A leading cancer charity says the Welsh Government needs to "reconsider its position" on e-cigarettes. Tenovus Cancer Care says the devices are one of the most effective ways of helping people quit smoking.
It follows research by Public Health England that suggests the devices do not act as a 'gateway' to conventional cigarettes. The report says regular use is found "almost exclusively" among those who have already smoked and shows e-cigarettes are “around 95% less harmful” than conventional smoking.
The Public Health England evidence update on e-cigarettes today has reinforced their importance as a tool for harm reduction and to help smokers quit.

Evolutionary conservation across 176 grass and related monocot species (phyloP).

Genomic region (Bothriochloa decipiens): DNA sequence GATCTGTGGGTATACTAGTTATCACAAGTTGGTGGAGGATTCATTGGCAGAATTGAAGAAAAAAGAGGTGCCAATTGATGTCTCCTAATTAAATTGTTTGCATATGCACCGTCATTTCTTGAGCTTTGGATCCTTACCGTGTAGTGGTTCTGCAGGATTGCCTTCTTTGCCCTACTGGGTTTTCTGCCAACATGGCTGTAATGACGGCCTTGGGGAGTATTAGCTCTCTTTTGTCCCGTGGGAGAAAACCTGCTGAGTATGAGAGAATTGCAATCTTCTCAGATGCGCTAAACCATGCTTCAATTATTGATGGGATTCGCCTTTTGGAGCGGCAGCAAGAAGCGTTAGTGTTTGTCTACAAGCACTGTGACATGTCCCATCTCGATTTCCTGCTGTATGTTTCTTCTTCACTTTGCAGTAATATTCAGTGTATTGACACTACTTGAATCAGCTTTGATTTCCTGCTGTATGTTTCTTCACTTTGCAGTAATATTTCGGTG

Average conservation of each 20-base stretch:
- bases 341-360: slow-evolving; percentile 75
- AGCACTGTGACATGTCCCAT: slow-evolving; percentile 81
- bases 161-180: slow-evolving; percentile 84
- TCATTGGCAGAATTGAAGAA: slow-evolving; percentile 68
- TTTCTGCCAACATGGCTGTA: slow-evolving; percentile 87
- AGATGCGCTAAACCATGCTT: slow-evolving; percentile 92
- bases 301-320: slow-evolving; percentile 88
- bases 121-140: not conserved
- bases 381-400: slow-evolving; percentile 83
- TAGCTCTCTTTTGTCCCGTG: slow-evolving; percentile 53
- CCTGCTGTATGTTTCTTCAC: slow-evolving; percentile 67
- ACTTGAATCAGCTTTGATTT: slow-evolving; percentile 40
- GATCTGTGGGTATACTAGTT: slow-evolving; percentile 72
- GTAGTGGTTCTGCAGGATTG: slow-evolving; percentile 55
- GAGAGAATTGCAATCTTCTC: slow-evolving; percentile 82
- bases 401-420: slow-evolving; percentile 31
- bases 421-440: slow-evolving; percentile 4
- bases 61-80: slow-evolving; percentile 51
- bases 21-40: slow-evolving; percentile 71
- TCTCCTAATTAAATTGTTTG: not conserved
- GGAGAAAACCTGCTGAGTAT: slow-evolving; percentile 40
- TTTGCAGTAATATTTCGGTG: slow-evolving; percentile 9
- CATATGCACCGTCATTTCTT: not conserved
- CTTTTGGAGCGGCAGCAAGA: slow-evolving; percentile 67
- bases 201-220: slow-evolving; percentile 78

We recognise the concerns raised around re-normalisation of smoking and also the introduction of a new generation to nicotine addiction, however these concerns have not been borne out in evidence from leading experts from Cardiff University; Cancer Research UK or ASH.
Tenovus Cancer Care believes that Welsh Government should take this body of evidence into account and reconsider its position on legislating to ban the use of e-cigarettes in enclosed spaces.
Almost 2000 Welsh people die from lung cancer every year - and 1600 of those deaths will be due to smoking cigarettes, the charity says.
Research reveals e-cigarettes are "significantly less harmful" than cigarettes but the Welsh Government want them included in smoking bans.
ITV News takes a look at some of the issues surrounding the electronic smoking devices.
A report for NHS England say e-cigarettes could be a 'game changer' in public health but Welsh ministers still want a ban